This weekend, I found myself engaged in an impassioned conversation over Twitter with several women, among them Australia’s “Bra Queen” Renee Mayne, about a 2004 Elle MacPherson Intimates ad which resurfaced online. The image, which was reportedly made for print, magazine and newspaper ads in Australia, depicts a woman in lingerie, thigh-high stockings and high heels lying on a shag rug on the floor. The photo is snapped either through a mirror or a door, only showing the woman from her shoulders down as she lays on the ground. Her head, which is hung down or bent over, is hidden from view. Given her headless-ness, it’s fairly objectifying as far as lingerie images go —compared with, say, Victoria’s Secret ads which depict smiling women looking directly into the camera.
My main complaint about the ad was that it’s voyeuristic. As a viewer, you’re not entirely sure the subject is aware she’s being photographed while sexily dressed because the image was taken either through a door or a mirror. That’s too creepy for my liking. But a lot of women saw this ad and thought it implied a victim of rape or domestic abuse. Keep reading »
The film industry is one that desperately lacks female influence, so Cheryl Boone Isaacs’ election as President of the Academy of Motion Picture Arts and Sciences is a particularly cool victory. In its 86-year history, the Academy has only had two other female presidents — the most recent being almost 30 years ago. Cheryl Boone Isaacs is also the first ever African-American president for the Academy. Keep reading »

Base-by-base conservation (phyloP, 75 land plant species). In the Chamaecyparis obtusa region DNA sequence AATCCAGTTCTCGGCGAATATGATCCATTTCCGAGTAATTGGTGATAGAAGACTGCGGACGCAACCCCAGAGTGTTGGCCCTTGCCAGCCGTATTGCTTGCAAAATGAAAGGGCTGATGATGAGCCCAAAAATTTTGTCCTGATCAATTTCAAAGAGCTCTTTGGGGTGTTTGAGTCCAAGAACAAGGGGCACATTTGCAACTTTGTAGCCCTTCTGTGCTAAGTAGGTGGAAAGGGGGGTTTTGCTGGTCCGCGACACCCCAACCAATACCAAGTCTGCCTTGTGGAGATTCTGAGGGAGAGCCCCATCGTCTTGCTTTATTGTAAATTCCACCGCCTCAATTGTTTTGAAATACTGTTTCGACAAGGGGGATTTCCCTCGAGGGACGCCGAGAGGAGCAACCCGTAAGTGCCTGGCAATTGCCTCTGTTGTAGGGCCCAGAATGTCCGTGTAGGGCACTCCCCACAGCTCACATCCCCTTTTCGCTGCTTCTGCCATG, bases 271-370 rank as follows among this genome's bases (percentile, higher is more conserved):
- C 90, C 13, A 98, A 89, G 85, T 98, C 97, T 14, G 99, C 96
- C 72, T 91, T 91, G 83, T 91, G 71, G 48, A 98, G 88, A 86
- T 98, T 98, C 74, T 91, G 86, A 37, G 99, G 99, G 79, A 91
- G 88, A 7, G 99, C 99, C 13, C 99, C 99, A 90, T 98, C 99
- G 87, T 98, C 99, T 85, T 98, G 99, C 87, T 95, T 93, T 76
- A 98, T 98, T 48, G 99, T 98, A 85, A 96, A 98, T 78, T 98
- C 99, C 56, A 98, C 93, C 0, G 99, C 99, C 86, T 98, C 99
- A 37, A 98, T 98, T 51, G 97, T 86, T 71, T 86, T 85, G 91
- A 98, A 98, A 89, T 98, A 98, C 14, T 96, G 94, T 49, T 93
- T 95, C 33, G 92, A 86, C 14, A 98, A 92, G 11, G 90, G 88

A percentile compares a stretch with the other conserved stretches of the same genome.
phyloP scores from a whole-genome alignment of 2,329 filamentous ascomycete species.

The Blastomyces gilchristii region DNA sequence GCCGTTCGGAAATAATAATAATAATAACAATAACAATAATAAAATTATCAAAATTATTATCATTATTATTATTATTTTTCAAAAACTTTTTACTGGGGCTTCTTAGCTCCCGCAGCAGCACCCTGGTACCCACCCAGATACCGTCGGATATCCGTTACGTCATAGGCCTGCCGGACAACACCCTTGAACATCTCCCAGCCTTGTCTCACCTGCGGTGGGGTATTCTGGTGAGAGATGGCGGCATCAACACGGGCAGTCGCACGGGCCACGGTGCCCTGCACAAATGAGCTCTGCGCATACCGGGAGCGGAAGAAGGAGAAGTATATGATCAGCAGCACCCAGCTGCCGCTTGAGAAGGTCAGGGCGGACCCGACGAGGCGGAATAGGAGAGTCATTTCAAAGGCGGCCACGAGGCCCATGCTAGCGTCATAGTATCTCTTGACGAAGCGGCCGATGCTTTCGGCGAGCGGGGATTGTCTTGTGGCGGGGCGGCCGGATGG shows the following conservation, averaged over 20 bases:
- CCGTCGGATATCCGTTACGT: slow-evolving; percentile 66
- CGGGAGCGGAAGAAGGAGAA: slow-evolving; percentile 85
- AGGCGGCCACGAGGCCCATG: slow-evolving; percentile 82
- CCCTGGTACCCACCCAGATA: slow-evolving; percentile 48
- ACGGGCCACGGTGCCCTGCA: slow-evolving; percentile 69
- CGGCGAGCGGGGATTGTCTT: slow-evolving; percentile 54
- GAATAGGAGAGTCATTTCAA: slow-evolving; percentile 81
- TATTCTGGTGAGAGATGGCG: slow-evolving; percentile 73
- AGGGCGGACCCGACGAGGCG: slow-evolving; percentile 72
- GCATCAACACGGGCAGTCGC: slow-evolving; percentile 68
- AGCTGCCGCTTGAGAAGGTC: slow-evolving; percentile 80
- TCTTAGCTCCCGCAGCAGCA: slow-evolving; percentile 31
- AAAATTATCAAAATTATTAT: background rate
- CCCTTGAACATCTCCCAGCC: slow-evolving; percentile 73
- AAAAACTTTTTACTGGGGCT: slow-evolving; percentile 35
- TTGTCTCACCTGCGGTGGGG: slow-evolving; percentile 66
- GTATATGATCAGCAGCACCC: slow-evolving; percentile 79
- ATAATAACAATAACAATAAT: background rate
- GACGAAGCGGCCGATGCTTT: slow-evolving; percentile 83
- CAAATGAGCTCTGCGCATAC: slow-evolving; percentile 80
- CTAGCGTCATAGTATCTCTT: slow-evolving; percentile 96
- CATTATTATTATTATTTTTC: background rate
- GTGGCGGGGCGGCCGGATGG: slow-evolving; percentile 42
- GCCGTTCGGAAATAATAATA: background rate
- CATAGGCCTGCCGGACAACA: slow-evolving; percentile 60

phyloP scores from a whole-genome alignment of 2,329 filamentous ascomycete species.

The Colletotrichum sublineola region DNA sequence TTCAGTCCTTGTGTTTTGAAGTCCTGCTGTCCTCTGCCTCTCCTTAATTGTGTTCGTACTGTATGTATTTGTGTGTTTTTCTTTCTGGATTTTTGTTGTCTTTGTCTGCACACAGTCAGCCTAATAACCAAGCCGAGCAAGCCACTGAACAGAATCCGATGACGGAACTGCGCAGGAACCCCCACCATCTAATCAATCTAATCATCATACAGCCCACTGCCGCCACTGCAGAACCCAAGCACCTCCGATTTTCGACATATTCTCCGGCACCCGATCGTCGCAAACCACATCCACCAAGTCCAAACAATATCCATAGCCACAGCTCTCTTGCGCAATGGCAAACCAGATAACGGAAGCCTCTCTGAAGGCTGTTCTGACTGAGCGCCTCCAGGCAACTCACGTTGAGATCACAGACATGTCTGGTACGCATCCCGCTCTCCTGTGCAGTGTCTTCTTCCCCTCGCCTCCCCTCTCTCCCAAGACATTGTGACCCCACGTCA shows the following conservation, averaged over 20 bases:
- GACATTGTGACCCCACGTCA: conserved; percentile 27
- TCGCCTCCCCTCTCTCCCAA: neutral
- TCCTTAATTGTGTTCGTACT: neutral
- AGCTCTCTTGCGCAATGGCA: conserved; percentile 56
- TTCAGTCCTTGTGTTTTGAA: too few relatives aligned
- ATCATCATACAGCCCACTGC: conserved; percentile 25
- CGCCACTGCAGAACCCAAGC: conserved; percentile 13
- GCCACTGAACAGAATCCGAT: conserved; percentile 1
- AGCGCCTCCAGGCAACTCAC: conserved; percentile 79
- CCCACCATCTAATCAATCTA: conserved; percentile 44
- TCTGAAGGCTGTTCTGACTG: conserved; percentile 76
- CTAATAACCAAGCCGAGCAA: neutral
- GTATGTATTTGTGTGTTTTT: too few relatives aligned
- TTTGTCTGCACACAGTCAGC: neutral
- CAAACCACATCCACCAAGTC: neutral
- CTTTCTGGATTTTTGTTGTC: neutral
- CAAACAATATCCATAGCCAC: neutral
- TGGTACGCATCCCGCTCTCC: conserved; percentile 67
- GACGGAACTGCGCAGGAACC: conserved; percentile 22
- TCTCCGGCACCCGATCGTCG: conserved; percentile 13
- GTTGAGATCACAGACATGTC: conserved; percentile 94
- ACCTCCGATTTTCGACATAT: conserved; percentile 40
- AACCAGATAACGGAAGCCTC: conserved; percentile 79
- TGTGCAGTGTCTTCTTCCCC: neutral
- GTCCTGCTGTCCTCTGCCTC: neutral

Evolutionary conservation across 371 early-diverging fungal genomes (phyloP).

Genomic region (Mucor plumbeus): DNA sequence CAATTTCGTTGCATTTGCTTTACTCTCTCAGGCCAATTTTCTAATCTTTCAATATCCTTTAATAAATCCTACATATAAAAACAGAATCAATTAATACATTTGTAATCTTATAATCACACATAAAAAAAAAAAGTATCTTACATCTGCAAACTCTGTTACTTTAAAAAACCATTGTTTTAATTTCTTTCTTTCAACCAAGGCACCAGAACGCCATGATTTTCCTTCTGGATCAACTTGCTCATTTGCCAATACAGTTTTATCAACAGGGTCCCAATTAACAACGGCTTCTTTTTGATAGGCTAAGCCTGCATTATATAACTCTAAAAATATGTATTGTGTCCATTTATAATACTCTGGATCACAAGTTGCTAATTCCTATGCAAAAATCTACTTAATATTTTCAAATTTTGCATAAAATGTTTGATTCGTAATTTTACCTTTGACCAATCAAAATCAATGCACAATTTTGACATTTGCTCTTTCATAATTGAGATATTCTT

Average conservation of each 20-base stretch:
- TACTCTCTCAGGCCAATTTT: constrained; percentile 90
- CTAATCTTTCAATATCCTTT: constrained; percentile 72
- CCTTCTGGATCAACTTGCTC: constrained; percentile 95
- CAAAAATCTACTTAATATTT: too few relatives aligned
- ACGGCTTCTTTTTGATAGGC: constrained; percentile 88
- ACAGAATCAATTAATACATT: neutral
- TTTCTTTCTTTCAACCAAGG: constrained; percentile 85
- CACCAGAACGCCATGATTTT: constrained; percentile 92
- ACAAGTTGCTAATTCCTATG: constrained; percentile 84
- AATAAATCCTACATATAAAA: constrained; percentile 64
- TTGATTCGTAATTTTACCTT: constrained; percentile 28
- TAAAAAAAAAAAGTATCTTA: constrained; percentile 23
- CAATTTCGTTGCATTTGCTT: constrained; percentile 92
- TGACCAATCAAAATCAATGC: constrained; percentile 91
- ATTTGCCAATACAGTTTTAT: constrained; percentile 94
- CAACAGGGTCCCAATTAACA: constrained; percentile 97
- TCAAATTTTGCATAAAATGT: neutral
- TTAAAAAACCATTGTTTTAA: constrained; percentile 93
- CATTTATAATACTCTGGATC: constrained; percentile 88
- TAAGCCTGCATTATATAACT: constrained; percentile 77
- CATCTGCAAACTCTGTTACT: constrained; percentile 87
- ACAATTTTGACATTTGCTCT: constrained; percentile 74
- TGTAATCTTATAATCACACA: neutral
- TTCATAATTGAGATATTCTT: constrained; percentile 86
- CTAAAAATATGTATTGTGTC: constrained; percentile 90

American student Gabrielle Turnquest was recently called to the Bar of England and Wales after passing her Bar exams. This is a great achievement for anyone, but Turnquest happens to be a little more impressive than the average person to pass the Bar exams. She just happens to be 18 years old, making her the youngest person to be called to the Bar of England and Wales in its 600-year existence. Keep reading »
“In real life, [Linda Lovelance's experience in porn] was much more violent. I don’t think people could have watched. For instance, there’s a gang-rape scene, in which [Lovelace’s husband] Chuck Traynor takes her into a room and she’s gang-raped. It’s portrayed as if this happened to her later. That was the first thing that happened to her. They really didn’t have a relationship. She always called him Mr. Traynor. She was terrified of him. I’m not sure anybody would have been able to sit in a theater and watch what really happened. I think [the filmmakers] did the best they could.”
– Hollywood didn’t get Linda Lovelace’s personal story quite right. That’s according to iconic feminist activist Gloria Steinem, who attended a screening of “Lovelace,” a new film about the infamous “Deep Throat” adult film actress. Lovelace later renounced pornography and came public about the abuse she suffered in the industry (notably at the hands of her husband, who effectively acted as a pimp). “Lovelace,” which stars Amanda Seyfried, apparently makes the sexual violence and physical abuse in her story less heinous and popcorn-friendly for movie-going audiences. Steinem penned an article for Ms. magazine called “The Real Linda Lovelace,” so she should know. While I haven’t seen “Lovelace” yet, I can recommend the 2005 documentary “Inside Deep Throat” as a realistic portrayal of what occurred. [NYMag.com]